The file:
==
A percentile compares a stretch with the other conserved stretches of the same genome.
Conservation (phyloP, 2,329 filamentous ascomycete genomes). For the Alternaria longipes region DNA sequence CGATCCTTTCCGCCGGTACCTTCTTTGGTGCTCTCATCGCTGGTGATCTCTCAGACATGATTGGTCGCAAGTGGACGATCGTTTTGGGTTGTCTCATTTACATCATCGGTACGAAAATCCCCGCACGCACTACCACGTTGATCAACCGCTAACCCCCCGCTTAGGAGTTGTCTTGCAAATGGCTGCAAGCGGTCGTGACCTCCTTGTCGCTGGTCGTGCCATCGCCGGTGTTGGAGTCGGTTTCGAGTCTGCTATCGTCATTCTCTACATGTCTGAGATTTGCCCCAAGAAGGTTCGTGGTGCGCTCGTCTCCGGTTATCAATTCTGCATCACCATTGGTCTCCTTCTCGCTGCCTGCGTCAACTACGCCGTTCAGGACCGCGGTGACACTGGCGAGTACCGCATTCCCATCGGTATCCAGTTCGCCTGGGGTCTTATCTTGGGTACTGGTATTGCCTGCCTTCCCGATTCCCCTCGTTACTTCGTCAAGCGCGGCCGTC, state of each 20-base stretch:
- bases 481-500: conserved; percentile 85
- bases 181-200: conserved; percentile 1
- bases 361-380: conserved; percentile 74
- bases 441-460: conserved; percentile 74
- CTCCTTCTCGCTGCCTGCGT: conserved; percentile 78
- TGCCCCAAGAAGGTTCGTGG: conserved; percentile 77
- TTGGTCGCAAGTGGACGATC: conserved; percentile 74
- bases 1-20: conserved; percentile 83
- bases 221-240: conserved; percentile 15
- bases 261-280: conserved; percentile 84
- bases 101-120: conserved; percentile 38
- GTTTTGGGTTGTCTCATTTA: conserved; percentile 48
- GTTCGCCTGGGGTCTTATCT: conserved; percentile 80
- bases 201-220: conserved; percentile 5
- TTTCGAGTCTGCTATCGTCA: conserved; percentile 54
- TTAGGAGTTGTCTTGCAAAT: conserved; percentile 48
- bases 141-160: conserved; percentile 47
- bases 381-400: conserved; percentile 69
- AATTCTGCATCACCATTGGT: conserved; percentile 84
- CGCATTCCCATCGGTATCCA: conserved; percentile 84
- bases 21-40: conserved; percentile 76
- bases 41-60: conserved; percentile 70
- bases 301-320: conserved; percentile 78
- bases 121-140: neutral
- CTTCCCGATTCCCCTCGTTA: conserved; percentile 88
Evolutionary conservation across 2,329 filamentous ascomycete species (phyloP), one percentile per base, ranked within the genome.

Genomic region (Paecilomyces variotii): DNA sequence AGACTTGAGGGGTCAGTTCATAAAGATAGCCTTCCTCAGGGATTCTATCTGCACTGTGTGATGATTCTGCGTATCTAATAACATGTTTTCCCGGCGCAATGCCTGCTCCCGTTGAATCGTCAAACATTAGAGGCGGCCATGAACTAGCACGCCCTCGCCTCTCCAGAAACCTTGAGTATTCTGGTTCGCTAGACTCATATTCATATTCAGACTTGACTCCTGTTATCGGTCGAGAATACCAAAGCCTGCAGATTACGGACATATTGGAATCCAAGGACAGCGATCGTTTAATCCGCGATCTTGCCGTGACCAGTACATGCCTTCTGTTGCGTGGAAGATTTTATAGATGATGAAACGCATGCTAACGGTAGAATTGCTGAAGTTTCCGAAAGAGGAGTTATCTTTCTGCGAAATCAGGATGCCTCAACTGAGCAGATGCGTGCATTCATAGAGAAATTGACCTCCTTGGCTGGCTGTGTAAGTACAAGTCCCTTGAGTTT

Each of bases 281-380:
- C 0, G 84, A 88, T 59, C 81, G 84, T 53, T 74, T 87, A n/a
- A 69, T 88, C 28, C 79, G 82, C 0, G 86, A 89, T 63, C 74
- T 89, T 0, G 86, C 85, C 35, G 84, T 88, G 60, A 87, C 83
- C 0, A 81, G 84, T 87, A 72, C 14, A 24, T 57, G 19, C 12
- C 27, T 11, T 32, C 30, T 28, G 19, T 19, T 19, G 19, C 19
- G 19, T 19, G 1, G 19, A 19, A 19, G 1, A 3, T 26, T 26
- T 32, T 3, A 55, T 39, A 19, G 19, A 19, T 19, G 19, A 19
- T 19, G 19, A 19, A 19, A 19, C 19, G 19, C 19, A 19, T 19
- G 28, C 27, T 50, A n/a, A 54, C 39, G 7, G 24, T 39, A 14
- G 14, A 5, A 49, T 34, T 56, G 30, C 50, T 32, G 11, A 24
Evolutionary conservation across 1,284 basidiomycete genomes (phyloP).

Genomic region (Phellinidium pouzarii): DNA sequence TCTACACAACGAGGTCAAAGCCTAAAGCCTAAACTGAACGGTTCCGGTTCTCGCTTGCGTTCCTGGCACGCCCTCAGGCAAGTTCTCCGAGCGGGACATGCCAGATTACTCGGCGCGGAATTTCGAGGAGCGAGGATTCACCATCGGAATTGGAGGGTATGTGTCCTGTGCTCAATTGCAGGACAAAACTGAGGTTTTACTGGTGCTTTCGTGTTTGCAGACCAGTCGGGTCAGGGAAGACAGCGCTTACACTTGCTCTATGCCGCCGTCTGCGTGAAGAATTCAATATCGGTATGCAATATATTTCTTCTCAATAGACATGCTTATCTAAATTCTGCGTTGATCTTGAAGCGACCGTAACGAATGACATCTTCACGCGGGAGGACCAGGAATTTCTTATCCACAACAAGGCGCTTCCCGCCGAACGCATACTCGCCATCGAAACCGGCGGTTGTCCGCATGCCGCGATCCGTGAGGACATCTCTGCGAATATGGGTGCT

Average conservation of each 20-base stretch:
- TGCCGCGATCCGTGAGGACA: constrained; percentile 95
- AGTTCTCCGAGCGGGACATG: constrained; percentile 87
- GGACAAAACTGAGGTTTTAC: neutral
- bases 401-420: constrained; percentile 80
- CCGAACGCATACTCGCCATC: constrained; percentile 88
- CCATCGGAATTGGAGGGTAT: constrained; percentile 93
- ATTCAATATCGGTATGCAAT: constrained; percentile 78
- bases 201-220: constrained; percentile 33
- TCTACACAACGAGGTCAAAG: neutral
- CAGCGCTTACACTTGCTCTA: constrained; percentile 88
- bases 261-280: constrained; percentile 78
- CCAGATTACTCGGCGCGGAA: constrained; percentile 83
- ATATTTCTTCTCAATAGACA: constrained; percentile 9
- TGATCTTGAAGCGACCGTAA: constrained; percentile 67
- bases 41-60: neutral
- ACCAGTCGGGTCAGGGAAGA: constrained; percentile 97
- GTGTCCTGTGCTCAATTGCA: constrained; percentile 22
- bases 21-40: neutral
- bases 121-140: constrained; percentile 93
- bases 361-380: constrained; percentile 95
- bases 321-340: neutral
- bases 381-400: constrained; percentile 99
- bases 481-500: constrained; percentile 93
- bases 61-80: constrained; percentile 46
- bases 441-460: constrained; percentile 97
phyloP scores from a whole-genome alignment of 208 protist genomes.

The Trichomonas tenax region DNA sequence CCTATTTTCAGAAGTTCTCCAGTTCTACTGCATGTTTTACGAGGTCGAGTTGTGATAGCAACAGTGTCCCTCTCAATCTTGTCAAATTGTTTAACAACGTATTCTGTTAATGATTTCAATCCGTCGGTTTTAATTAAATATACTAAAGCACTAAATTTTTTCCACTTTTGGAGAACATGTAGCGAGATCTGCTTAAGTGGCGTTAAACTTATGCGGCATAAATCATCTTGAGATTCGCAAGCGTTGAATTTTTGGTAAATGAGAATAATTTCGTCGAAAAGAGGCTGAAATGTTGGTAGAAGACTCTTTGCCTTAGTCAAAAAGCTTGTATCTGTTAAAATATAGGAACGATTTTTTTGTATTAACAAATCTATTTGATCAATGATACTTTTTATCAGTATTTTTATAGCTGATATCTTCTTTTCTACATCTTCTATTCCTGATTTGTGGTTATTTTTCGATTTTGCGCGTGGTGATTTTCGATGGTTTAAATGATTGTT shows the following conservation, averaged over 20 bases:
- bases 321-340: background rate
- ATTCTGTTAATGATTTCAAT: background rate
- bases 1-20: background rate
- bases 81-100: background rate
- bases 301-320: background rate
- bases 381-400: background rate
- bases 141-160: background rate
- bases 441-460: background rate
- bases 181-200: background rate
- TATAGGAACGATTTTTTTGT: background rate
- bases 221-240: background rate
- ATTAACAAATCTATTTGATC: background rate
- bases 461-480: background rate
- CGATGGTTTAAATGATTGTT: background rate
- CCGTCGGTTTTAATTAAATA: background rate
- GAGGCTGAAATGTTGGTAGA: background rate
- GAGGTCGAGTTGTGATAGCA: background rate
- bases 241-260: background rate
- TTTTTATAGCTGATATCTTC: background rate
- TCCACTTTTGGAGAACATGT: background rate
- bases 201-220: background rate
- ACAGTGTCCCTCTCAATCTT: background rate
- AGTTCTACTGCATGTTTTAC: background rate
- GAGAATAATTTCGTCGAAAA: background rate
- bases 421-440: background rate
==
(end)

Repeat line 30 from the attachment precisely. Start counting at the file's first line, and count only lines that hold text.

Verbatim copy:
Each of bases 281-380: